Children adapt to new situations in their own time and pace. Allow them the room to do so.

5. Get smart

There are many ways to learn about being a stepmother. You’re doing one of them right now! Congrats! Reading is an excellent start. Check out other articles, books, and websites.


Another recommendation is to talk to people you know. Find role models to emulate. There are support groups around the country that serve new families. You can learn what to do (as well as what not to do) from the other stepmothers you know or meet.

Best Stepmoms Photo: Natalia Lebedinskaia via Shutterstock

RELATED: I Never Thought I'd Prefer Life *With* Kids Until I Became A Stepmom


6. Don’t be afraid to discipline

Okay, this one takes time and finesse, but don’t be afraid of disciplining. In the beginning, you want to avoid it, if you can. Let the child’s biological parent handle it. But back them up, and be supportive and united. Get on the same page about discipline philosophies with your spouse and if you need more education on the subject, I highly recommend No-Drama Discipline, a fascinating book that outlines all sorts of understanding ways to deal with “tantrums, tensions and tears — without causing a scene.” Hallelujah!

Over time, as you earn the trust and respect of your stepchild, you'll have more authority to discipline. And if you can do so with empathy and consistency, your stepchild will feel closer to you. Children feel safe and cared for with clear boundaries.



7. Communicate

I cannot stress this one enough! Family members need to talk to each other. A lack of communication leads to uncertainty and misunderstandings. To be a rock star step-mama you need to talk, not only to your spouse, but also to your stepchildren. Talk with your spouse about your feelings, expectations, hopes, dreams, frustrations, needs, wants, and desires for the family, and share where appropriate with the children.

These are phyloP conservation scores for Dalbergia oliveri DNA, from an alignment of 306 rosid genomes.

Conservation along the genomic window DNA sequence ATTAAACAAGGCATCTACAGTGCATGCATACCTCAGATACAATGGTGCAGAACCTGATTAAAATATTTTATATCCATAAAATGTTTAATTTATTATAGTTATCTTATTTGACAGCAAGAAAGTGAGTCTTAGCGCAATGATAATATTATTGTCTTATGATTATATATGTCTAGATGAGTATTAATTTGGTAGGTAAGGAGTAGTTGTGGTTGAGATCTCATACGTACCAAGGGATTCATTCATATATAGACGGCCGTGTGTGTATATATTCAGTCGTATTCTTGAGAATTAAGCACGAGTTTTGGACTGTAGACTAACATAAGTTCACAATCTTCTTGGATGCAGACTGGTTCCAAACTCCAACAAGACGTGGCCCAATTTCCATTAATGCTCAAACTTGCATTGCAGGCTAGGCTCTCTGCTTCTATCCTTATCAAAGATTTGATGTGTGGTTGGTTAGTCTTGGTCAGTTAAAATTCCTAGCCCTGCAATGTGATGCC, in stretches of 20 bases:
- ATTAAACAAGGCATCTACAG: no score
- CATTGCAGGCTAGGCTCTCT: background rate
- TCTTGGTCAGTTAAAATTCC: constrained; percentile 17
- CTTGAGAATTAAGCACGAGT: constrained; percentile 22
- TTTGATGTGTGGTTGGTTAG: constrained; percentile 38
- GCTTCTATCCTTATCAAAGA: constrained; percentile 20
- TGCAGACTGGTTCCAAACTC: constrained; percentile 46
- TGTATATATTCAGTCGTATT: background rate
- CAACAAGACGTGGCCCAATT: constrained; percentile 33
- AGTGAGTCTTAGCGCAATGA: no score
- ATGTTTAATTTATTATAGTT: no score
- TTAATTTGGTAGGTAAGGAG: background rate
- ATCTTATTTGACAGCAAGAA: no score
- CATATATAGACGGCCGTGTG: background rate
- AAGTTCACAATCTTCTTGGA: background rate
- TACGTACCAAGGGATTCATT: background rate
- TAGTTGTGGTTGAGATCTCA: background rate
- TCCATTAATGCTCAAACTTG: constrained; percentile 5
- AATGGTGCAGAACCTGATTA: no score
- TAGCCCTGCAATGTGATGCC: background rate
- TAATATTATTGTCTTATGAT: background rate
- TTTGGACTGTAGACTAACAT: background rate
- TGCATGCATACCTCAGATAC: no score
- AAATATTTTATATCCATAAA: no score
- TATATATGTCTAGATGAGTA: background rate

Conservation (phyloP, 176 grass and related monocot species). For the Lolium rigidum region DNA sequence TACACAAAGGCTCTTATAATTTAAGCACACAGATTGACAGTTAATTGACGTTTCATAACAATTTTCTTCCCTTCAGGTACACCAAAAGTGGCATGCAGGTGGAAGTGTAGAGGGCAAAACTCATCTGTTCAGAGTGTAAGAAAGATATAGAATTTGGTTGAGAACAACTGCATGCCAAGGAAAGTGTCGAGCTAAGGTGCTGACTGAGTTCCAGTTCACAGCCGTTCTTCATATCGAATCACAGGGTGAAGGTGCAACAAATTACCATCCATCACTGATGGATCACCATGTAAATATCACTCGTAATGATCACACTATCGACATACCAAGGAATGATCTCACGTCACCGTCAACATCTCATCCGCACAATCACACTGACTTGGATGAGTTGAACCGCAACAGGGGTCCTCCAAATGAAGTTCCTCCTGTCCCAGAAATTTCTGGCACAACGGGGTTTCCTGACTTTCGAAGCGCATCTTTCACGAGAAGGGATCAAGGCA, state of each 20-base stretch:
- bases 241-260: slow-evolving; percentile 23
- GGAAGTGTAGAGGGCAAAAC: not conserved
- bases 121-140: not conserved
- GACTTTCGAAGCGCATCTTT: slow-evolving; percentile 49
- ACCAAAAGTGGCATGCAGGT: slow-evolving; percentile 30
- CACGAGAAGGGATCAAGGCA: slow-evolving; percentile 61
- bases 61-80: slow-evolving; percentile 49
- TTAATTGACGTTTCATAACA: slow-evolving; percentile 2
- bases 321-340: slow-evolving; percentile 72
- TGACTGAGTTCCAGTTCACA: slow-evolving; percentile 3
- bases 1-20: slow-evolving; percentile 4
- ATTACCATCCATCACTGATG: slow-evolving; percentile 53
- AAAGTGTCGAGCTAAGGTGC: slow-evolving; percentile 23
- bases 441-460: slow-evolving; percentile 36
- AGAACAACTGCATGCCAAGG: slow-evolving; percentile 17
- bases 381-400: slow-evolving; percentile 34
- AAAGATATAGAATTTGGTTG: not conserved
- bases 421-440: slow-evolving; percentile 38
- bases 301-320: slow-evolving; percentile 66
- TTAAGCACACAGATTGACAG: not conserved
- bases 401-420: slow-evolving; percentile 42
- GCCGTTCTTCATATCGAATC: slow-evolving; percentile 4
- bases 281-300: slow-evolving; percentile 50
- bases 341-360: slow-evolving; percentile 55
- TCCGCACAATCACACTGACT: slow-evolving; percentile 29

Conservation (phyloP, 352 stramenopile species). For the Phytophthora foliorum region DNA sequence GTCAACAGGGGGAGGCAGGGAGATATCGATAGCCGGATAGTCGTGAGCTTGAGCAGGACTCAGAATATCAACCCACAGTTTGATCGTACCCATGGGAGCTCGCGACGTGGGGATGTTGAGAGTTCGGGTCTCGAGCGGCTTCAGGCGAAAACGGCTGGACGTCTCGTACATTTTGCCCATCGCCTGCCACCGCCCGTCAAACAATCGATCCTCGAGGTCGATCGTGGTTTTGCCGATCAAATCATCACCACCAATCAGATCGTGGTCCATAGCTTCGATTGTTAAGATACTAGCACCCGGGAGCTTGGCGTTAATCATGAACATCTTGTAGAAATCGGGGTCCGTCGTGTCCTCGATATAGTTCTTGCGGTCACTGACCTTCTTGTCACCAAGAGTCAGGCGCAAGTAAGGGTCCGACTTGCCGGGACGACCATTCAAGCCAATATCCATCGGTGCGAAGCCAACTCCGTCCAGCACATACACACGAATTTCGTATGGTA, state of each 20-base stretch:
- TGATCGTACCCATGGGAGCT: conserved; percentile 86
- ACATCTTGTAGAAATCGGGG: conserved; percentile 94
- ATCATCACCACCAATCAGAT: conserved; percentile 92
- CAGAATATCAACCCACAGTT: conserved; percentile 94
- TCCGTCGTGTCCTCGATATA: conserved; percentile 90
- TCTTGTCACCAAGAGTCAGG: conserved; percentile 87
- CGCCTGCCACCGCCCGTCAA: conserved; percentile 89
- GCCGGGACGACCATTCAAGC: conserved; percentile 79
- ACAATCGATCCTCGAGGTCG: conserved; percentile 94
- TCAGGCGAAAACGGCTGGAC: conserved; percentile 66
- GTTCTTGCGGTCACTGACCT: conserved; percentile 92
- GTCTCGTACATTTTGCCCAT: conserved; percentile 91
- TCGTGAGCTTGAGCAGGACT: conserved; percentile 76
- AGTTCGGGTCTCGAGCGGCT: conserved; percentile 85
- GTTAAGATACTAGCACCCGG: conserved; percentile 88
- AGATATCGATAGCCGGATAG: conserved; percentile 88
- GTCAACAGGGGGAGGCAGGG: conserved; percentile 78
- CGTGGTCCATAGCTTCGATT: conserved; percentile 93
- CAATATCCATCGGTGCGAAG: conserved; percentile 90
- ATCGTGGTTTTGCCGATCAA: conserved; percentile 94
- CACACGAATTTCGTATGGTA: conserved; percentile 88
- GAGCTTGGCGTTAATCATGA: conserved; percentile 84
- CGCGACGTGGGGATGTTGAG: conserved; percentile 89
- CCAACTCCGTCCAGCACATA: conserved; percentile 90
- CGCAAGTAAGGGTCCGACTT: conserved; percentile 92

And don’t forget to listen — both children and adults need to feel heard. Develop a healthy opportunity for discussion, such as a weekly or bi-monthly family meeting. Open forums where people are given the chance to talk lead to strong connections and well-earned respect.

Evilness trope aside, being a stepmom isn't easy.

You have to feel your way through an often thankless and unfamiliar job with little direction and sometimes very few allies. Then there's the delicate balancing act of sharing the same responsibilities with biological parents (feed, clothe, keep safe, entertain, drive places, adore), yet you receive none of the parental rights and most likely don't garner the same level of respect, affection, or love.


Go easy on yourself and others in the family while you’re on this journey. Everyone is learning a new skill set. You will all make mistakes, and you will all grow in positive ways because of them. Rock on!

RELATED: How My Evil Step-Mother Became One Of My Favorite People

Kira Gould is a certified divorce coach specializing in working with women who would like to get married with clarity, compassion, and positive intentions.